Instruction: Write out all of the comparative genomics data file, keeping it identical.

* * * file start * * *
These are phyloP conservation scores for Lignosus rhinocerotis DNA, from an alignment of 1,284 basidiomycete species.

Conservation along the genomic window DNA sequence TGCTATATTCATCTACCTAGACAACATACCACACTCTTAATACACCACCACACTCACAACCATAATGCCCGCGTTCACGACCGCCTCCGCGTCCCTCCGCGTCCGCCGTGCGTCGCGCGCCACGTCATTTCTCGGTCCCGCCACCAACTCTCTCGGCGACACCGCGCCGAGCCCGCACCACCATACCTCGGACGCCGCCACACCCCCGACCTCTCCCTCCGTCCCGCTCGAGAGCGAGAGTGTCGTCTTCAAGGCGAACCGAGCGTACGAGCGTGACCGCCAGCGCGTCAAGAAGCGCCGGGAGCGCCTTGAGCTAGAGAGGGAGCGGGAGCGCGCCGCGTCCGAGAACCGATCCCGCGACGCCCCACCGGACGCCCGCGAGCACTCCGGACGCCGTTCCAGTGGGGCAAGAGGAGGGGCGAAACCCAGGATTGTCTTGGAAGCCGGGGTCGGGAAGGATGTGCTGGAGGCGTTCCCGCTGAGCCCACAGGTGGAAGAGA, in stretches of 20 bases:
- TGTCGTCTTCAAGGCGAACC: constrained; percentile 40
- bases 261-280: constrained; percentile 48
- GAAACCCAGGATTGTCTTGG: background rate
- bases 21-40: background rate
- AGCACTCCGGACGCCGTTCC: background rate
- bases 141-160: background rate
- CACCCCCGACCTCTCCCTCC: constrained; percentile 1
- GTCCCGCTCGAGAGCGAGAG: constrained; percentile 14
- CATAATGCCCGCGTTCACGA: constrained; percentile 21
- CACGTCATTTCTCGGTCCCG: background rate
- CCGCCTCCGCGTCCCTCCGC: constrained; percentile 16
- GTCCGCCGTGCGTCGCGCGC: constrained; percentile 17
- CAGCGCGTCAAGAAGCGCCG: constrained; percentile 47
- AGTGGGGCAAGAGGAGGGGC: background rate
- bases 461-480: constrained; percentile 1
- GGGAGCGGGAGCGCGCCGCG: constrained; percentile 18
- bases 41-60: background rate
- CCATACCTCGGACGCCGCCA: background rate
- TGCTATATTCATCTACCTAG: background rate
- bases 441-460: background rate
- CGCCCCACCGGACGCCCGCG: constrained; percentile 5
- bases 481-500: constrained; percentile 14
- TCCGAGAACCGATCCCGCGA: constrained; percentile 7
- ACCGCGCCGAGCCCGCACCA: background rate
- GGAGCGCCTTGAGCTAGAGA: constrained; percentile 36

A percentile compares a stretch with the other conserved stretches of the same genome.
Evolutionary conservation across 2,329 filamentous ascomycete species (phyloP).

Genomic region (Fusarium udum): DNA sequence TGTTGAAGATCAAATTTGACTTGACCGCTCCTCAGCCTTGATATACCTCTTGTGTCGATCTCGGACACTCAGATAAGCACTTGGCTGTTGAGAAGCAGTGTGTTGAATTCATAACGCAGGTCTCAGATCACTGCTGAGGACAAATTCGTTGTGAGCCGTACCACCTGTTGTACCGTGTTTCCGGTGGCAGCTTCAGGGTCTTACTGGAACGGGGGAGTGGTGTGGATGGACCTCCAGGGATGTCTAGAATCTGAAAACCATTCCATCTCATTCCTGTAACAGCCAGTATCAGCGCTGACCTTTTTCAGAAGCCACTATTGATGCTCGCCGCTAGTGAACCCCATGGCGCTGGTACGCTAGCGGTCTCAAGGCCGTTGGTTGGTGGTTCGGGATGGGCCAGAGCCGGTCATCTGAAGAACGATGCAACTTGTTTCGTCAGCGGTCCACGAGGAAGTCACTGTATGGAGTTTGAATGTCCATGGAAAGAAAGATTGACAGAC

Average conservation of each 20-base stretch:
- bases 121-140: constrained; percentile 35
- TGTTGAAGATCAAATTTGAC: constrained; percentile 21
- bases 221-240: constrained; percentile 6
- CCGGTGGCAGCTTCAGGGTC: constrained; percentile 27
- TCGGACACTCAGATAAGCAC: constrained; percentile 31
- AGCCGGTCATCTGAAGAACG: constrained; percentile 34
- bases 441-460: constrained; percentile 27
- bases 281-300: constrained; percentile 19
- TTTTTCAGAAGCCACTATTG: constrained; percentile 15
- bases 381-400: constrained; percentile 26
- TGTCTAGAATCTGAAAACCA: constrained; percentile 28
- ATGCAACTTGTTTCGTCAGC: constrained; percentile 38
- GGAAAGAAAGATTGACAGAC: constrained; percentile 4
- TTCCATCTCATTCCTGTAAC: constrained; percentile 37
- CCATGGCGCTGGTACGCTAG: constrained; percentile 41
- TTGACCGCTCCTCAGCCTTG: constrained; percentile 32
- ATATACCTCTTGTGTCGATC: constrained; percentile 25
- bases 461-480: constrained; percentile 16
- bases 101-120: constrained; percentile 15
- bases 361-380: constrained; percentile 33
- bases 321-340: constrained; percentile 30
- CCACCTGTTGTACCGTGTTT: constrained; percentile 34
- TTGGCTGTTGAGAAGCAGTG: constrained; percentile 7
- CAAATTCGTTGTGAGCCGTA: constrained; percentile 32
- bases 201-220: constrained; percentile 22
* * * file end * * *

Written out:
These are phyloP conservation scores for Lignosus rhinocerotis DNA, from an alignment of 1,284 basidiomycete species.

Conservation along the genomic window DNA sequence TGCTATATTCATCTACCTAGACAACATACCACACTCTTAATACACCACCACACTCACAACCATAATGCCCGCGTTCACGACCGCCTCCGCGTCCCTCCGCGTCCGCCGTGCGTCGCGCGCCACGTCATTTCTCGGTCCCGCCACCAACTCTCTCGGCGACACCGCGCCGAGCCCGCACCACCATACCTCGGACGCCGCCACACCCCCGACCTCTCCCTCCGTCCCGCTCGAGAGCGAGAGTGTCGTCTTCAAGGCGAACCGAGCGTACGAGCGTGACCGCCAGCGCGTCAAGAAGCGCCGGGAGCGCCTTGAGCTAGAGAGGGAGCGGGAGCGCGCCGCGTCCGAGAACCGATCCCGCGACGCCCCACCGGACGCCCGCGAGCACTCCGGACGCCGTTCCAGTGGGGCAAGAGGAGGGGCGAAACCCAGGATTGTCTTGGAAGCCGGGGTCGGGAAGGATGTGCTGGAGGCGTTCCCGCTGAGCCCACAGGTGGAAGAGA, in stretches of 20 bases:
- TGTCGTCTTCAAGGCGAACC: constrained; percentile 40
- bases 261-280: constrained; percentile 48
- GAAACCCAGGATTGTCTTGG: background rate
- bases 21-40: background rate
- AGCACTCCGGACGCCGTTCC: background rate
- bases 141-160: background rate
- CACCCCCGACCTCTCCCTCC: constrained; percentile 1
- GTCCCGCTCGAGAGCGAGAG: constrained; percentile 14
- CATAATGCCCGCGTTCACGA: constrained; percentile 21
- CACGTCATTTCTCGGTCCCG: background rate
- CCGCCTCCGCGTCCCTCCGC: constrained; percentile 16
- GTCCGCCGTGCGTCGCGCGC: constrained; percentile 17
- CAGCGCGTCAAGAAGCGCCG: constrained; percentile 47
- AGTGGGGCAAGAGGAGGGGC: background rate
- bases 461-480: constrained; percentile 1
- GGGAGCGGGAGCGCGCCGCG: constrained; percentile 18
- bases 41-60: background rate
- CCATACCTCGGACGCCGCCA: background rate
- TGCTATATTCATCTACCTAG: background rate
- bases 441-460: background rate
- CGCCCCACCGGACGCCCGCG: constrained; percentile 5
- bases 481-500: constrained; percentile 14
- TCCGAGAACCGATCCCGCGA: constrained; percentile 7
- ACCGCGCCGAGCCCGCACCA: background rate
- GGAGCGCCTTGAGCTAGAGA: constrained; percentile 36

A percentile compares a stretch with the other conserved stretches of the same genome.
Evolutionary conservation across 2,329 filamentous ascomycete species (phyloP).

Genomic region (Fusarium udum): DNA sequence TGTTGAAGATCAAATTTGACTTGACCGCTCCTCAGCCTTGATATACCTCTTGTGTCGATCTCGGACACTCAGATAAGCACTTGGCTGTTGAGAAGCAGTGTGTTGAATTCATAACGCAGGTCTCAGATCACTGCTGAGGACAAATTCGTTGTGAGCCGTACCACCTGTTGTACCGTGTTTCCGGTGGCAGCTTCAGGGTCTTACTGGAACGGGGGAGTGGTGTGGATGGACCTCCAGGGATGTCTAGAATCTGAAAACCATTCCATCTCATTCCTGTAACAGCCAGTATCAGCGCTGACCTTTTTCAGAAGCCACTATTGATGCTCGCCGCTAGTGAACCCCATGGCGCTGGTACGCTAGCGGTCTCAAGGCCGTTGGTTGGTGGTTCGGGATGGGCCAGAGCCGGTCATCTGAAGAACGATGCAACTTGTTTCGTCAGCGGTCCACGAGGAAGTCACTGTATGGAGTTTGAATGTCCATGGAAAGAAAGATTGACAGAC

Average conservation of each 20-base stretch:
- bases 121-140: constrained; percentile 35
- TGTTGAAGATCAAATTTGAC: constrained; percentile 21
- bases 221-240: constrained; percentile 6
- CCGGTGGCAGCTTCAGGGTC: constrained; percentile 27
- TCGGACACTCAGATAAGCAC: constrained; percentile 31
- AGCCGGTCATCTGAAGAACG: constrained; percentile 34
- bases 441-460: constrained; percentile 27
- bases 281-300: constrained; percentile 19
- TTTTTCAGAAGCCACTATTG: constrained; percentile 15
- bases 381-400: constrained; percentile 26
- TGTCTAGAATCTGAAAACCA: constrained; percentile 28
- ATGCAACTTGTTTCGTCAGC: constrained; percentile 38
- GGAAAGAAAGATTGACAGAC: constrained; percentile 4
- TTCCATCTCATTCCTGTAAC: constrained; percentile 37
- CCATGGCGCTGGTACGCTAG: constrained; percentile 41
- TTGACCGCTCCTCAGCCTTG: constrained; percentile 32
- ATATACCTCTTGTGTCGATC: constrained; percentile 25
- bases 461-480: constrained; percentile 16
- bases 101-120: constrained; percentile 15
- bases 361-380: constrained; percentile 33
- bases 321-340: constrained; percentile 30
- CCACCTGTTGTACCGTGTTT: constrained; percentile 34
- TTGGCTGTTGAGAAGCAGTG: constrained; percentile 7
- CAAATTCGTTGTGAGCCGTA: constrained; percentile 32
- bases 201-220: constrained; percentile 22